Glutamate Hypothesis of Schizophrenia
Professor Jeffrey Lieberman discusses the glutamate hypothesis of schizophrenia. The drug PCP acts on glutamate receptors, producing schizophrenia-like symptoms.
The second neurochemical hypothesis of schizophrenia is the glutamate hypothesis. Now glutamate is also a neurotransmitter. It's a chemical that is in the brain that is secreted into synapses and facilitates nerve impulse propagation. Glutamate stimulates a receptor, a group of receptors. Now there is a recreational drug that is frequently used called PCP, phencyclidine, angel dust. And it was observed that this drug, when people take it, makes them have symptoms, makes them act like they have schizophrenia. Turns out that PCP acts at one of the receptors that glutamate stimulates to block the affects of glutamate. As a result of that, we now believe that one of the reasons why schizophrenia occurs is because people with schizophrenia have a deficiency or a defect in this receptor and the receptor cannot be properly stimulated by glutamate.
schizophrneia, glutamate, hypothesis, PCP, phencyclidine, neurotransmitter, synapse, schizophrenia, hypothesis, neurotransmitter, receptor, jeffrey, lieberman,
Professor Jeffrey Lieberman discusses the dopamine hypothesis, the predominant neurochemical theory of schizophrenia.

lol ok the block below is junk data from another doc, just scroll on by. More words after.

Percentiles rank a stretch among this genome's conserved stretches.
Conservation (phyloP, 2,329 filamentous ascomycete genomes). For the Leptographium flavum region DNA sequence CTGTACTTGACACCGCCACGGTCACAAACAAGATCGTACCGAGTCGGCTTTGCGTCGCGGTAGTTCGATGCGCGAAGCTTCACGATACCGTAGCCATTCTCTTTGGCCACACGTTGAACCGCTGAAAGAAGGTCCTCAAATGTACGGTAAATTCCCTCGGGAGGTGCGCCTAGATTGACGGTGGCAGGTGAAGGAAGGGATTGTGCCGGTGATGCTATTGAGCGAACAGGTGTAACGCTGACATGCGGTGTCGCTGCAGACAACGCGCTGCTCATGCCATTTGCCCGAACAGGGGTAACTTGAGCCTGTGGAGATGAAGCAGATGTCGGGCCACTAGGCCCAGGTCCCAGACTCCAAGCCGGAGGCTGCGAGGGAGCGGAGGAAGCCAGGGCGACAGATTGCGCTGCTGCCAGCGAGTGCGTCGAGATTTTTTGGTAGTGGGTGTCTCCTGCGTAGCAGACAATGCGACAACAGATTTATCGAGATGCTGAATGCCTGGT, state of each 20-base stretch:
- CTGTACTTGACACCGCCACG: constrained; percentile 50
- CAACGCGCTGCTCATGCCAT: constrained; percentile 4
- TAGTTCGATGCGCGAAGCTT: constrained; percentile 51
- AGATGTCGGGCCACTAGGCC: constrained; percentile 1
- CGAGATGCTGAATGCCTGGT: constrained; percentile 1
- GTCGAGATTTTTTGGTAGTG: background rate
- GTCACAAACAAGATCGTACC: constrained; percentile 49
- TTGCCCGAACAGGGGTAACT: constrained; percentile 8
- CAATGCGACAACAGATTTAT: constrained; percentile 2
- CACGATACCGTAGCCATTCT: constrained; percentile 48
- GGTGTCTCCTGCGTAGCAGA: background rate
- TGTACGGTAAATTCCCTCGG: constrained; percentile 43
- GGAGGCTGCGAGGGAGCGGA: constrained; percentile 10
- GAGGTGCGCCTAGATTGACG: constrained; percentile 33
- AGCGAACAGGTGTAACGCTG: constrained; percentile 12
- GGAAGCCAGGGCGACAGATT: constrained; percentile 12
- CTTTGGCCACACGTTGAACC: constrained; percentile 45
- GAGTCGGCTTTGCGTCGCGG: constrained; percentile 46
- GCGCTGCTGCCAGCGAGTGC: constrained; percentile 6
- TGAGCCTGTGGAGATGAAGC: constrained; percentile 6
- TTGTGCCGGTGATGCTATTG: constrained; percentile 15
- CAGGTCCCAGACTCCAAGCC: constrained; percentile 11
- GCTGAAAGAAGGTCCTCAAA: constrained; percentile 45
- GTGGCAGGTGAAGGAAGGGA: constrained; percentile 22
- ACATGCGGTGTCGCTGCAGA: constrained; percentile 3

Professor Jeffrey Lieberman discusses the serotonin hypothesis of schizophrenia. Drugs such as LSD and ecstasy block serotonin and produce schizophrenia-like symptoms.
Professor Daniel Weinberger discusses evidence from a number of research areas that highlight the importance of the neurotransmitter glutamate in schizophrenia.
An overview of schizophrenia-related content on Genes to Cognition Online.
Professor Seth Grant explains that NMDA is an amino acid derivative very similar to glutamate - the brain's primary excitatory neurotransmitter.
Metabotropic Glutamate Receptor-3 (GRM3) is a candidate gene for schizophrenia.
Professor Jeffrey Lieberman discusses the differences between typical and atypical drugs that are used to treat schizophrenia.
Professor Tom O'Dell comments that phosphorylation plays a crucial role in synaptic plasticity.
Professor Jeffrey Lieberman discusses the hypothesis that schizophrenia is caused by a group of genes producing abnormalities in brain development.
Doctor Jon Lieberman discusses three neurotransmitters that have been associated with depression - dopamine, serotonin, and norepinephrine.